When I started this blog, I didn’t envision parenting being a primary topic. The description at the top of the page says “habit cultivation, body positivity, olympic style weightlifting, seasonal vegetable cooking, and an occasional side of parenting.” If the last couple months have been indicative, I should probably switch the last two topics. The description should read “an occasional side of vegetable cooking.”
Yesterday I read a post by Everyday Battles, and it struck a chord with me. I could relate to a lot of what she wrote.
I spent my entire pregnancy surrounding myself with empowering messages, images, resources, etc. I believed I was fit, strong, healthy, level headed, supported, etc. I was the “perfect candidate” for pregnancy, labor, delivery, mindset and motherhood. It was natural! Why should I be concerned? I’ll bounce back because of how healthy and educated I am about this process. This woman did it! That woman looks amazing! My head was filled with powerful affirmations and expectations. I was confident to a fault.
Well, fuck me. That mentality failed me big time…
I, too, spent my entire pregnancy surrounding myself with empowering messages, images, resources, etc. I, too, believed I was fit, strong, healthy, level headed, supported, etc. I, too, was the “perfect candidate” for pregnancy, labor, delivery, mindset and motherhood. My head, too, was filled with powerful affirmations and expectations. I, too, was confident to a fault. And like Brianna writes, that mentality failed me too, big time.
When faced with a very long, drawn out, prodromal labor, I was not unprepared for my mounting levels of fear and exhaustion. My birth was very different from the way I had envisioned it. The first few weeks of my son’s life were the darkest weeks of mine. I have never in my life doubted myself as much as I did then.
But birth expectations were not the only way in which I feel the natural parenting community fails parents and kids.
During my pregnancy, I was also immersing myself in beliefs that were not helpful to me at all about crying babies.
My beliefs about crying babies began years before I seriously considered pregnancy. I listened to an impassioned talk about how babies are terrified when left alone to cry. It struck a chord with me and I was a believer in attachment parenting years before I started my family.
While I was pregnant, I read many books and blogs about breastfeeding and parenting. I was going to be prepared! Some of the common messages in what I was reading included “don’t watch the clock, watch your baby,” and “if your baby is crying, he needs something.” To be fair, these messages were often balanced with descriptions of colicky babies, and “reassurances” that even if you don’t know WHY your baby is crying, holding your baby is better than ignoring them. But they also seemed to come with a high expectation that the mother was responsible for being everything to the baby. I believed this, however silly it seems now.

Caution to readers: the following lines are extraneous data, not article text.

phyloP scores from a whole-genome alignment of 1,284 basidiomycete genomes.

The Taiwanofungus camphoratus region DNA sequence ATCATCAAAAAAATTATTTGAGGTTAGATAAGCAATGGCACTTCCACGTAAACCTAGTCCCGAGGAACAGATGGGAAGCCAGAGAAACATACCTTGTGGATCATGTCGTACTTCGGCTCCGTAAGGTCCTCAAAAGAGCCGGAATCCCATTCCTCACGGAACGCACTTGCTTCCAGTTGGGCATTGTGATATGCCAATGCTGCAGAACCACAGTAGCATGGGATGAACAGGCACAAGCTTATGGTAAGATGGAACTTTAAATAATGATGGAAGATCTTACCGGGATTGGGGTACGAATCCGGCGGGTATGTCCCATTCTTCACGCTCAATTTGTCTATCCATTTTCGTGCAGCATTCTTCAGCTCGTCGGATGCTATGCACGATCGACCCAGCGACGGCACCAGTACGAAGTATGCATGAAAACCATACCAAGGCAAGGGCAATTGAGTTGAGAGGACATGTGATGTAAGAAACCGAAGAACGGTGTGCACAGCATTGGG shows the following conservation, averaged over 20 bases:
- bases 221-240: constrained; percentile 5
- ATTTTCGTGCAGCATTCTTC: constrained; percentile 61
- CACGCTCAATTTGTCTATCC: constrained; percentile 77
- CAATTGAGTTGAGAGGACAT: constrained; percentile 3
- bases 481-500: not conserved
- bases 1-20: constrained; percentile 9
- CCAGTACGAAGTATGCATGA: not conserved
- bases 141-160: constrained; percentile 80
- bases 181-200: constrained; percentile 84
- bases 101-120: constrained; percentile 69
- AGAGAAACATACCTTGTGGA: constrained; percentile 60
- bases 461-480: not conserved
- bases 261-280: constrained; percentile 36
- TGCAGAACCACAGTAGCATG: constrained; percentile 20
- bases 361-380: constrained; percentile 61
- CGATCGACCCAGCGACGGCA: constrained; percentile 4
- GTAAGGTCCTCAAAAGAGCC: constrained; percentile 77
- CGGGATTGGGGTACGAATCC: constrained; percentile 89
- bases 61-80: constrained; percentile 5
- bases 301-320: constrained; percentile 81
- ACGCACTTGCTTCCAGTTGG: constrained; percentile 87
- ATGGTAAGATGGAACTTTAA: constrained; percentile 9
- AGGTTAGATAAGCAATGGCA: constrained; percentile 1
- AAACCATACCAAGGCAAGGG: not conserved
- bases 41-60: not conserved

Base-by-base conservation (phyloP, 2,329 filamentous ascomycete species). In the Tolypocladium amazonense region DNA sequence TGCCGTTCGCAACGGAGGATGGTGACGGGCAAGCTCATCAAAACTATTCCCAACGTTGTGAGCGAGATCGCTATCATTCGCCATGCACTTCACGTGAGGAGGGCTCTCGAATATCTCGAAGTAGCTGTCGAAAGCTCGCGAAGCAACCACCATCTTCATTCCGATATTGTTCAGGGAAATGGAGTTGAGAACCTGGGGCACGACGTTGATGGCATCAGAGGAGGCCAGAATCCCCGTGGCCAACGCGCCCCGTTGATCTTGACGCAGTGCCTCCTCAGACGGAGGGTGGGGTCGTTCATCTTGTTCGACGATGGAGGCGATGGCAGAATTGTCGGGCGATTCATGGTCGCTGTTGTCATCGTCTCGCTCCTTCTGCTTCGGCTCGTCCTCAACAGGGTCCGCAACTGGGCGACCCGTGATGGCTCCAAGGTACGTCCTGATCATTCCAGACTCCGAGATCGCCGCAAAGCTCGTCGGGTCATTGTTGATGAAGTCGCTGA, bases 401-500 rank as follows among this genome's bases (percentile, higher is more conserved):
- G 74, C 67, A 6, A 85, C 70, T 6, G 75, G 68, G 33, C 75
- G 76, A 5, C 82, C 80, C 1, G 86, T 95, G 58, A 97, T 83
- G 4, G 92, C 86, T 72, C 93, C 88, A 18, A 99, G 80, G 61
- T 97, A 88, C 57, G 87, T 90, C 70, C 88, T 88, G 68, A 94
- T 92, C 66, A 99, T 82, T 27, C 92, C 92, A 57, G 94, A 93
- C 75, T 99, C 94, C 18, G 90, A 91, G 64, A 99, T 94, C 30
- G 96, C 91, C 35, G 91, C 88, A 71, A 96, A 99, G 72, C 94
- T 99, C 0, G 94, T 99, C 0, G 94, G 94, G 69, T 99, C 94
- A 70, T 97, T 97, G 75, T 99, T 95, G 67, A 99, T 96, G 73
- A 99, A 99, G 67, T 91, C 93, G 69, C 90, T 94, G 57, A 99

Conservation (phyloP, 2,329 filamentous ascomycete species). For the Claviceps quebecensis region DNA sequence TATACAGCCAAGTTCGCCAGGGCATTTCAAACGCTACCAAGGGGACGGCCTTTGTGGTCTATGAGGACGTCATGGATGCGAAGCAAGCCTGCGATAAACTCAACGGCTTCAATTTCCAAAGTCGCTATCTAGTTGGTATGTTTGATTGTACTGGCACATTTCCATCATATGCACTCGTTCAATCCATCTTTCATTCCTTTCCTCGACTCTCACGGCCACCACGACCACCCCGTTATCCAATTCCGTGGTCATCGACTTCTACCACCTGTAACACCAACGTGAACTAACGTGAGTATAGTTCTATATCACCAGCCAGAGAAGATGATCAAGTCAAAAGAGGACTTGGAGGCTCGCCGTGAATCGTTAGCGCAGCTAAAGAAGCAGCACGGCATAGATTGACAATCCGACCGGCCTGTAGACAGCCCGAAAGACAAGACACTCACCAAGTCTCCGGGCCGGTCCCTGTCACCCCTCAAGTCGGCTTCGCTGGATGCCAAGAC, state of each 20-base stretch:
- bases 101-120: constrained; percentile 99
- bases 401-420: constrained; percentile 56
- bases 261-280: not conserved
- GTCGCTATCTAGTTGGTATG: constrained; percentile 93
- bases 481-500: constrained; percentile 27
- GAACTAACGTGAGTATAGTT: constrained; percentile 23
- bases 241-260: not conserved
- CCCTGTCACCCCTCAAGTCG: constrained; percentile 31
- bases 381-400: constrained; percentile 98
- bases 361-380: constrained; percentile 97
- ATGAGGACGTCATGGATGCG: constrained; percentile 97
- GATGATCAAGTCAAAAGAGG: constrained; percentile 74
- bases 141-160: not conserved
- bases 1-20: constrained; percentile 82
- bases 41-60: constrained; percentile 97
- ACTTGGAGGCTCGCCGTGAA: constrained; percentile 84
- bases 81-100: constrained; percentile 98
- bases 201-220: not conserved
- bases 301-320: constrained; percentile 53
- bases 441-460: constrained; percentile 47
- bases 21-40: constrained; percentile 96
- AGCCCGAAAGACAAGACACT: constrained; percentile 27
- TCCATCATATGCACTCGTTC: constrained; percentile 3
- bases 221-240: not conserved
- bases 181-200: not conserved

Well, my baby cried all. the. time. In the early days, he cried a lot more than any other baby I knew. It wasn’t just a matter of meeting short-term needs, like hunger and cleanliness and soothing. He had feeding issues caused by a structural defect that at least ten medical, birth, and lactation professionals missed in his first two months of his life. He likely also had some aches and pains from labor and delivery, because for the first few months of his life, he was so tense. He was holding his head up at one month, and I had no idea that wasn’t normal. After his first chiropractic visit at two months old, he was a different baby. He no longer screamed when put down or when held in certain positions. My point is – he had issues beyond just “crying because his immediate needs weren’t met.” It was not simply a matter of ” if his needs are met, he won’t cry.” To put it more accurately, there were hidden obstacles to meeting his needs, and it required a lot of detective work and outside help to identify and remove those obstacles. The fact that he was crying all the time was not a reflection on me as a mother.